Custom Serial LCD Backpack

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When I first got into BASIC Stamps I was also introduced to the increasingly popular serial LCD since typical microcontrollers would lose too many pins to control a parallel interface LCD. For a parallel LCD the minimum I/O required is six (6) pins. Four (4) for the data pins in 4-bit mode, RS and EN. A serial interface uses only a single I/O pin.


The first serial LCD display I was introduced to was the SEETRON BPI-216. It was, at the time more expensive than the development boards I was buying. It operated at 2400 / 9600 bps and had a switch-selectable backlight. It also had an interesting control protocol that required the use of a preamble character. On some microcontrollers, such as the BASIC Stamp, I felt like this made the code more complex than it needed to be.

PIC-an-LCD Demo Board by Dale Wheat

Of course, I was using another serial LCD system that had a similar protocol system. The PIC-an-LCD by Dale Wheat and sold by BG Micro used an ASCII 17 or ASCII 18 to select between sending instructions or data. It had a few advantages over the SEETRON displays in that you could use practically any 2 / 4-line display and you also had a piezo speaker for audible output of the BELL character (CTRL-G) as well as four (4) general purpose outputs. I used one of these for the backlight control, giving me a software selectable backlight.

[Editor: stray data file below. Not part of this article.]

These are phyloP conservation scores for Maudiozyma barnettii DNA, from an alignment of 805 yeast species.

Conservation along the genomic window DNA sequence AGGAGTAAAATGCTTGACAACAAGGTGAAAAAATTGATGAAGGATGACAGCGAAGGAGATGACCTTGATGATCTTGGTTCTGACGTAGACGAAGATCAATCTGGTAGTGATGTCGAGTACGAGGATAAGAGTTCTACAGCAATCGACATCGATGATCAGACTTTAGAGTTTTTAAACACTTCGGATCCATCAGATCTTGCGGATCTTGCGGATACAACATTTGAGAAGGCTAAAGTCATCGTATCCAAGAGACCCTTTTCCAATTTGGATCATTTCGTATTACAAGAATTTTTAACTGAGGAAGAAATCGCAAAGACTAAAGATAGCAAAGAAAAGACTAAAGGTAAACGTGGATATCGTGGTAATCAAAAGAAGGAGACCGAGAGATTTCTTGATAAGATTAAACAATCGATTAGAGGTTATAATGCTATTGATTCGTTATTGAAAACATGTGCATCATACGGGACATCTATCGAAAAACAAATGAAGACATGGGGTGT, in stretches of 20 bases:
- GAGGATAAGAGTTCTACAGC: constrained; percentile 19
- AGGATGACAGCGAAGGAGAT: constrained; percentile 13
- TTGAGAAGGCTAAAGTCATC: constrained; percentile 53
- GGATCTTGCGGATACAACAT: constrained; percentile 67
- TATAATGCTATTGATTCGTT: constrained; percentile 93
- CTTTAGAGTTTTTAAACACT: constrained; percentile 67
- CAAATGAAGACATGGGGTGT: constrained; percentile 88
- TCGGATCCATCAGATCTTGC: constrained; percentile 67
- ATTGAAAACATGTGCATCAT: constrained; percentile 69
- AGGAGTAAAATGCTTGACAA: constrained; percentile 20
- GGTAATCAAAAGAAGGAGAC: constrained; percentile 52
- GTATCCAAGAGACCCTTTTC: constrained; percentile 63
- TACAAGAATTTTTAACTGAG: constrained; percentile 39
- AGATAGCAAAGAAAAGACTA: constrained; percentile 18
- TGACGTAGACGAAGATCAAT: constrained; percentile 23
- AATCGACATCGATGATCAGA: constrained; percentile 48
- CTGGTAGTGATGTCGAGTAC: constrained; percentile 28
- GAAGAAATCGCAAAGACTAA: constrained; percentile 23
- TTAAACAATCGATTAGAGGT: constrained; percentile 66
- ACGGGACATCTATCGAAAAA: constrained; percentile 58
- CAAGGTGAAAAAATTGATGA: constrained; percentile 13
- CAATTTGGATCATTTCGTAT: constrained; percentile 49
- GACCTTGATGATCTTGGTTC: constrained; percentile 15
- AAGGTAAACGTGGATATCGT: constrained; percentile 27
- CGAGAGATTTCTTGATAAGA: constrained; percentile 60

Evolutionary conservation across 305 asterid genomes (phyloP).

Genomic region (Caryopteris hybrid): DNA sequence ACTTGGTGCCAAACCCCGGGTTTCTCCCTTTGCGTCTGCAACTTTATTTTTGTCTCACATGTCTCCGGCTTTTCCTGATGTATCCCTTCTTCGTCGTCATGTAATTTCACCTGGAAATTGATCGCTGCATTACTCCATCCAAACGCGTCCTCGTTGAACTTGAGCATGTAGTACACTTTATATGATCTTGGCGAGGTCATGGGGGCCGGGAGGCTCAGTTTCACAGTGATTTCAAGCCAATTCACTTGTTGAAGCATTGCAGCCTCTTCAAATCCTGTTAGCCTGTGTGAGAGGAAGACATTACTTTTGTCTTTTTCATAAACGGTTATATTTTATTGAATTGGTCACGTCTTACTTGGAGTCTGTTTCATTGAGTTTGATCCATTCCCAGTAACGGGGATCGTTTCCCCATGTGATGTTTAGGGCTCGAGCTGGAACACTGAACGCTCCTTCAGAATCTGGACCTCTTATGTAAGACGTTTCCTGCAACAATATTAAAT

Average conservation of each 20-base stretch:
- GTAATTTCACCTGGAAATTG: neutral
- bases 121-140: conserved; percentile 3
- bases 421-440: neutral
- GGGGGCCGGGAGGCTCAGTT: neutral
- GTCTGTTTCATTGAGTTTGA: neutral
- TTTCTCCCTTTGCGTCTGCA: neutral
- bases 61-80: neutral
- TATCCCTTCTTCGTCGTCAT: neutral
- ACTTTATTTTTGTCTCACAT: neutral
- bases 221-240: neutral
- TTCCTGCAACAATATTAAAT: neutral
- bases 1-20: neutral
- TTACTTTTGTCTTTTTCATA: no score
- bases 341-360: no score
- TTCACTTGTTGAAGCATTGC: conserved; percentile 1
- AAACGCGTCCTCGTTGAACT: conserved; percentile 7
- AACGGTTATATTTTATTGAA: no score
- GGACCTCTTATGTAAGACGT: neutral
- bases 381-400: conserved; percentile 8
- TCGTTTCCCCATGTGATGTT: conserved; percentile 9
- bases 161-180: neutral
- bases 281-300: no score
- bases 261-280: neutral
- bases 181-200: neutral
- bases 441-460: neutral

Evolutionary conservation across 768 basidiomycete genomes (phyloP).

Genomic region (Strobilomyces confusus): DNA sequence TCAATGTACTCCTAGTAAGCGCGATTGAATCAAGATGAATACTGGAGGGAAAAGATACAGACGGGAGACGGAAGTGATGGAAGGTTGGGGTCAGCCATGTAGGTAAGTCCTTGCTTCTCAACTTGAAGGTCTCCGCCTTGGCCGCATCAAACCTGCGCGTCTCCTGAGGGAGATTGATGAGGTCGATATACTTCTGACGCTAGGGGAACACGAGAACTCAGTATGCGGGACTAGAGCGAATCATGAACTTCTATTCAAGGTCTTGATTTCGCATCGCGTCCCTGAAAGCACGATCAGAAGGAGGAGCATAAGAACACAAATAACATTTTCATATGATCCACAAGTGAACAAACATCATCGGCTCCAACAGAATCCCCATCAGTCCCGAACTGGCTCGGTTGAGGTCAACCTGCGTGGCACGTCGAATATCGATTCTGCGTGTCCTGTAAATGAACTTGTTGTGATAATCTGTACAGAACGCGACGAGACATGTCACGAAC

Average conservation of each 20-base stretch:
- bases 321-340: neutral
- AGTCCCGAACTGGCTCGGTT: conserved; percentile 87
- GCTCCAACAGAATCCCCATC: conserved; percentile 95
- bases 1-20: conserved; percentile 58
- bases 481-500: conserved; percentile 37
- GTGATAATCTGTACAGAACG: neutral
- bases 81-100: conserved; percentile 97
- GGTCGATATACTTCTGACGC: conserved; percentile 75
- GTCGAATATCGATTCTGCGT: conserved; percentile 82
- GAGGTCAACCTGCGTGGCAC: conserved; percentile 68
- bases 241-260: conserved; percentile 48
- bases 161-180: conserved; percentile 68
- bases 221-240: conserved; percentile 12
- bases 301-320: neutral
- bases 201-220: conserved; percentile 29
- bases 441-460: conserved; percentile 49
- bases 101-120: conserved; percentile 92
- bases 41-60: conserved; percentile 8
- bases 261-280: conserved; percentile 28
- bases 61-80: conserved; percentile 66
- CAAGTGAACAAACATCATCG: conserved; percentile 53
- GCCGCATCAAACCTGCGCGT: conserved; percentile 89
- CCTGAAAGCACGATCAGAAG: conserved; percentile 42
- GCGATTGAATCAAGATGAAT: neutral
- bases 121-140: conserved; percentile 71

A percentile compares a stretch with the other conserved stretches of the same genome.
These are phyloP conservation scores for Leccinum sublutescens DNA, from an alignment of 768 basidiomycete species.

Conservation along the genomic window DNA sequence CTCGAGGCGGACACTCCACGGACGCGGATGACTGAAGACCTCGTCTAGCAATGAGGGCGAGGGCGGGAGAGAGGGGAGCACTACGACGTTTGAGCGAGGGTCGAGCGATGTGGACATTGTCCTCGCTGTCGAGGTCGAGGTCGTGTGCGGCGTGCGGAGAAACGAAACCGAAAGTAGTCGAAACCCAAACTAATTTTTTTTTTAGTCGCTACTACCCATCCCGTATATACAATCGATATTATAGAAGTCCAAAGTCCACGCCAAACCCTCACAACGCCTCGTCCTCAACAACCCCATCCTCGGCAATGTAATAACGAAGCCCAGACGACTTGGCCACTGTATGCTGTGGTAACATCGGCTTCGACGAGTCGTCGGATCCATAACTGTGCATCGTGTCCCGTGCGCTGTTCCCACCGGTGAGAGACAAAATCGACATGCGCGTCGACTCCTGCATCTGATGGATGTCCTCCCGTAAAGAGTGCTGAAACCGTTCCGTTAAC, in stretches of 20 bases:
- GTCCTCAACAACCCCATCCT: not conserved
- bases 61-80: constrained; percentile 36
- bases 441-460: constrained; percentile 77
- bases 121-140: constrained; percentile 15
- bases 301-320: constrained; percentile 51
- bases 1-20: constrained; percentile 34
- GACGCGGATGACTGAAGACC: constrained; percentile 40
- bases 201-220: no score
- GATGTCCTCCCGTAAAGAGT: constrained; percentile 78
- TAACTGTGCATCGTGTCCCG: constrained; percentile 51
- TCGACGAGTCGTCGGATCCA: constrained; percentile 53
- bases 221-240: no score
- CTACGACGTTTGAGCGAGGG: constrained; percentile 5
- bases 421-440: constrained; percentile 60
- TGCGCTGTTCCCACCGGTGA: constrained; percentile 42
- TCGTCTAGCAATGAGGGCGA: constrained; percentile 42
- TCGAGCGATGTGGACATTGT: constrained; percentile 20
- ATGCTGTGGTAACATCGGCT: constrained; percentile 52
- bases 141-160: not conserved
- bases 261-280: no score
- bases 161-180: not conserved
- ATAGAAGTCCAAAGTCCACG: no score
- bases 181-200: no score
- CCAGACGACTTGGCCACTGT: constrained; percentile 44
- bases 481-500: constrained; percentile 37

My goal was to create my own custom serial LCD backpack that would suit my own design needs. But first I thought I would mess around with design ideas using the PIC-an-LCD chip before starting my own firmware development. Messing around with design using the PIC-an-LCD allowed me to focus on layout, I/O needs and component selection / count without having to work on firmware at the same time.

The end goal (at the time) was to use the SX Microcontroller to create my own custom backpack chip. Of course, I took on a big project for my first real development using the SX MCU and that was a mistake. I spent a lot of time tripping over the learning curve for the SX while trying to create the various subroutines in assembly language. Eventually I lost interest and gave up. That and Parallax finally released their own serial LCD display and there seemed to be no point in continuing development.

If I ever revisit this in the future (highly unlikely), I will most likely use an Atmel MCU and besides the normal display functions my final plans for my own backpack was to be able to support displays with more than one EN input (such as 4 x 40) character displays, multi-tone sound output, software volume control, software backlight control (including brightness) and software contrast control.

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